Documentary on death to be shown at The Screening Room
“Death Makes Life Possible” is a documentary that considers the idea whether consciousness survives physical death.
The film follows cultural anthropologist and scientist Marilyn Schlitz, who explores theories of life and death through the eyes of different traditions around the world.
One tradition looked at in the documentary includes the well known Day of the Dead holiday in Mexico, which celebrates those who have died and who are believed to return as spirits.
The documentary has been honored with two awards at the 35th annual Telly Awards, has also won the 2014 Gutsy Gals Film Award for Special Category Contemporary Spirituality and has been an official selection in numerous film festivals.
Williamsville native Jennifer Mathews is set to host the film screening. The screening is set for 6:30 p.m. Monday, Oct. 24, at The Screening Room, 3131 Sheridan Drive, Amherst.
Mathews returned to Western New York in 2003 when she became the primary caregiver for her mother who was suffering from advanced pancreatic cancer. She says that for this reason it feels especially meaningful to bring the “Death Makes Life Possible” film to Amherst.
“It feels like a way to honor my mom and her dying process, and to offer inspiration to others who are facing a similar situation.”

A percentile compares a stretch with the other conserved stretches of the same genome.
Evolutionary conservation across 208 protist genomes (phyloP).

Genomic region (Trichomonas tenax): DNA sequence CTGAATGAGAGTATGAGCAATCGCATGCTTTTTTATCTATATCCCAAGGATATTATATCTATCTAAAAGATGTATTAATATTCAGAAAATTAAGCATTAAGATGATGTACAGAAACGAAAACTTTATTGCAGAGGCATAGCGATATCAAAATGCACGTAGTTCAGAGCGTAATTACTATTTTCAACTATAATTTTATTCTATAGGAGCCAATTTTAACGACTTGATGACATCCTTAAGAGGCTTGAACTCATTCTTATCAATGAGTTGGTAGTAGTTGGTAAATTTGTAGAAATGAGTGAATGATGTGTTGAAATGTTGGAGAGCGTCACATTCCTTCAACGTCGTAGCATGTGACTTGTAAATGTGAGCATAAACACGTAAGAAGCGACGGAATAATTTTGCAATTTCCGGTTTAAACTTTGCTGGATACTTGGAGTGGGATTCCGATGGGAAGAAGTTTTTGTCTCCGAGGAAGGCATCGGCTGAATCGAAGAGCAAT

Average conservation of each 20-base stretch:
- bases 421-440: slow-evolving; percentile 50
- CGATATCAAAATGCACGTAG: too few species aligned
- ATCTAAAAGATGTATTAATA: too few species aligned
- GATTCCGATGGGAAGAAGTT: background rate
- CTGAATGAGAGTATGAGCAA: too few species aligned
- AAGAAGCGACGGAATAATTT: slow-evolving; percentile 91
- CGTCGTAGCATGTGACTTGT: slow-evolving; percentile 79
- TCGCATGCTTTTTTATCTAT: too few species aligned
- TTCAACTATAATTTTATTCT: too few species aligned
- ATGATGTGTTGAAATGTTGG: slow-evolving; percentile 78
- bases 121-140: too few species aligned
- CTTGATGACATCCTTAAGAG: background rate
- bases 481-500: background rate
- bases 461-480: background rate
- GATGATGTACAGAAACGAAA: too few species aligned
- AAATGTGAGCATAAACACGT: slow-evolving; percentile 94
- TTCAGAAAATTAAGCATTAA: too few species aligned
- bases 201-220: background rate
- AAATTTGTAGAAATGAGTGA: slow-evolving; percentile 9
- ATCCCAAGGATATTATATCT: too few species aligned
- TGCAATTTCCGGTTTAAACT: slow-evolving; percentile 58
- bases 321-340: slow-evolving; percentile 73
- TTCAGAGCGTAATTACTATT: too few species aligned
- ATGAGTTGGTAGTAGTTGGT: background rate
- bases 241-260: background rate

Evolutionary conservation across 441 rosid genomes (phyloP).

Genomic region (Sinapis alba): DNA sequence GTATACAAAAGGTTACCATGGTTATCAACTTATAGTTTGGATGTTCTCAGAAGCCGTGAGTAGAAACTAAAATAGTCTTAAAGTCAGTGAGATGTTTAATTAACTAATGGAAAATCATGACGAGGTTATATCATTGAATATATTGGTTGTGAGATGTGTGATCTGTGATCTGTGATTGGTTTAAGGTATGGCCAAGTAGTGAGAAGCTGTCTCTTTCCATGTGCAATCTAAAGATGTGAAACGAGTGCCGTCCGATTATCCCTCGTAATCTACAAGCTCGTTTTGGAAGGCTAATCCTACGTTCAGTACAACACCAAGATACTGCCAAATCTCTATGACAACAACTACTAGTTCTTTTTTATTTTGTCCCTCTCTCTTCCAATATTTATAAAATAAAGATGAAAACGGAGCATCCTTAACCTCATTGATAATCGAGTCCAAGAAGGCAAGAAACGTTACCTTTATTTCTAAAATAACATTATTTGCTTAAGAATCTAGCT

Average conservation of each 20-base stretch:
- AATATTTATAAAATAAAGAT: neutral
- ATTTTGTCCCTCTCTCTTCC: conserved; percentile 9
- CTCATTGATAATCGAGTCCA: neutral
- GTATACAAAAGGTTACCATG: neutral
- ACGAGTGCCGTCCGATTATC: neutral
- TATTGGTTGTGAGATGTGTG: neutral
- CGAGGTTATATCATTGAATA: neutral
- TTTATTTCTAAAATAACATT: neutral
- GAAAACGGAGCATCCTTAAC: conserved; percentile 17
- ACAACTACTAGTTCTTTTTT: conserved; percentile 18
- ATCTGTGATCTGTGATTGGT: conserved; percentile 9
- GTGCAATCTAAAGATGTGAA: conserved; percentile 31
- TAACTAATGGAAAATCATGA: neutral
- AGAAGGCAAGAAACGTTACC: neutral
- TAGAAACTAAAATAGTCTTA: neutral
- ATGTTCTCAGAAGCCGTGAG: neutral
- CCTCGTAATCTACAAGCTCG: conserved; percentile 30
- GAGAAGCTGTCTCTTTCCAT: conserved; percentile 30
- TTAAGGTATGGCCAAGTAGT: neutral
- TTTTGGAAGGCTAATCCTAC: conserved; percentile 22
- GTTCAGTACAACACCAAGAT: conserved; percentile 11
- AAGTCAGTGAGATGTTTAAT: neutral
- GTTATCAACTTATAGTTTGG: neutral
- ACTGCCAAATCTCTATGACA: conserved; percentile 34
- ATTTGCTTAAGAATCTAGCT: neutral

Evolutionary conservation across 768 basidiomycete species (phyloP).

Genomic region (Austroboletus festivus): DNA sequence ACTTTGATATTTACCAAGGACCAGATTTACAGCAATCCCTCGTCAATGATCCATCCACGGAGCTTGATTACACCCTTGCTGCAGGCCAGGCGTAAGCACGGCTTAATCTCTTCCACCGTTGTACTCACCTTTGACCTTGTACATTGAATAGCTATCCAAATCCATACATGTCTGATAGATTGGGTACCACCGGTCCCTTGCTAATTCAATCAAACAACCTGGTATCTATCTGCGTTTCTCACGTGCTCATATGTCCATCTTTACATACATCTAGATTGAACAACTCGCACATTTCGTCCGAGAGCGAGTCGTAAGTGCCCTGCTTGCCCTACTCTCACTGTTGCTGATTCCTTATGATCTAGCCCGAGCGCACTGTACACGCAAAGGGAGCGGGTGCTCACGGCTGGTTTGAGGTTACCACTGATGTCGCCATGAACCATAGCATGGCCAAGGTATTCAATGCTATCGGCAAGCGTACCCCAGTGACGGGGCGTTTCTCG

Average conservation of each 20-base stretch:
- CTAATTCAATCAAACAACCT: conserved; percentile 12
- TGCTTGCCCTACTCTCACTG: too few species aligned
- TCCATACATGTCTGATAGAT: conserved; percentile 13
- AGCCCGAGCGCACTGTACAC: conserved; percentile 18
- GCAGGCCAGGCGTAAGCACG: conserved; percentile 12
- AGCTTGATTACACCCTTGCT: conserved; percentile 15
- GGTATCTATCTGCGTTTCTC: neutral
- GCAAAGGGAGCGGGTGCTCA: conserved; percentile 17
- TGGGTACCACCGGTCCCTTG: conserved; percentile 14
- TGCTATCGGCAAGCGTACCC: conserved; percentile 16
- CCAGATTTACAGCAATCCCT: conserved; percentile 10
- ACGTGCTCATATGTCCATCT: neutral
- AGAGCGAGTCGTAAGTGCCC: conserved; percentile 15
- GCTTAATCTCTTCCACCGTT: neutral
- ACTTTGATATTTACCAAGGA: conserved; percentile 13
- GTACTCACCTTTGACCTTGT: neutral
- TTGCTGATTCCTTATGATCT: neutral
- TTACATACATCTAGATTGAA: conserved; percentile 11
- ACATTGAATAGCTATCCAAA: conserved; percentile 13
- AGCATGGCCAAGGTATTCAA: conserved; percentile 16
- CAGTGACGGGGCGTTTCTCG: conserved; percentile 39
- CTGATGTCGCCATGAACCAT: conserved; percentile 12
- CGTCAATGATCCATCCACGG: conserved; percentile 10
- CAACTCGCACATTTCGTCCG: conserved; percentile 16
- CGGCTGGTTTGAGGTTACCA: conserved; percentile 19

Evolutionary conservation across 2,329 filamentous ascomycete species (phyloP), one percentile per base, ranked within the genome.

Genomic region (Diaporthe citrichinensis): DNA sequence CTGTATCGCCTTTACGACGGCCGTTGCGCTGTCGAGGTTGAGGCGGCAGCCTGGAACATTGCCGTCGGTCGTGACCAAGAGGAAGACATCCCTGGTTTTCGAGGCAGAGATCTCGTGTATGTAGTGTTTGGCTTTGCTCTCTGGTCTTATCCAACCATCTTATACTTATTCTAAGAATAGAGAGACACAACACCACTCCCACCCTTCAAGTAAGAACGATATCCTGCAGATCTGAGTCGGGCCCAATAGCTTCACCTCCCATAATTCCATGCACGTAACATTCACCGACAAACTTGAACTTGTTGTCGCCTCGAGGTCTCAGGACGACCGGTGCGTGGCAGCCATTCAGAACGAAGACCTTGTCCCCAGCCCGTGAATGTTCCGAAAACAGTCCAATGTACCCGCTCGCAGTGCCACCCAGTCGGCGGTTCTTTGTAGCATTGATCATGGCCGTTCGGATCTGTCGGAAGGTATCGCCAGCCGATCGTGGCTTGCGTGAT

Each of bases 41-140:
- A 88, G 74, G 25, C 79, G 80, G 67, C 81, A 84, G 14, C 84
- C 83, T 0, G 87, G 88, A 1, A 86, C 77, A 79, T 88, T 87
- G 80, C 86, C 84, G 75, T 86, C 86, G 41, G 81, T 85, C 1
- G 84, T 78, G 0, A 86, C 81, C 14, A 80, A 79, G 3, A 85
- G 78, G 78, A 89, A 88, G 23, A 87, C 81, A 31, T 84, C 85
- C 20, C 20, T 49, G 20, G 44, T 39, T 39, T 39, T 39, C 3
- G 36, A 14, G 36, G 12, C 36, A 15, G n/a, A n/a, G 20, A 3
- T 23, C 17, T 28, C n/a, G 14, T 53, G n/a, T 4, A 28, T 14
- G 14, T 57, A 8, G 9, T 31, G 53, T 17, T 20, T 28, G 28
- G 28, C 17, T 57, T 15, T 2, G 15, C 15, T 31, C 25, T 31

Mathews lived in Vermont for many years and currently lives in the small, northern California town of Mount Shasta.
While Mathews plans to honor her mother, she recalls that her involvement with the film came in 2011 after her life partner died of cancer.
“She was the love of my life and died 12 weeks after her diagnosis. Many of the questions
I was pondering after Kate died are addressed in this film, so I became involved in screening the film around the country, leading conversations, and writing study guides because of my own passion for having open dialogues about death and dying.”
Mathews noted that when Kate was dying, they would openly talk about what was happening and when her mom was in the same stage, she did not feel comfortable with those conversations.
“I experienced the difference and the importance of moving beyond the taboo that we ‘aren't supposed to’ talk about death,” Mathews said.
After the film is shown there is going to be a group discussion where Mathews plans to share a bit about her own personal journey and give others a chance to contribute to the conversation.
Mathews says the intention of the film is to transform the fear of dying into an inspiration for living by exploring the mystery of death and life after death.
“The first time I saw the film, I felt very validated and relieved that finally people are talking about these issues in an open way,” Mathews said. “For me, the film confirmed that death isn't something to be afraid of, that it is a natural part of the cycle of life. We are more than our bodies, and I feel the film demonstrates that relationships can continue after someone dies in ways that we perhaps never expected.”
Tickets are $15 in advance and $20 at the door. A portion of the proceeds will be donated to Hospice Buffalo. To purchase advance tickets online, visit www.deathmakeslifepossible.com or www.amherstdmlp.brownpapertickets.com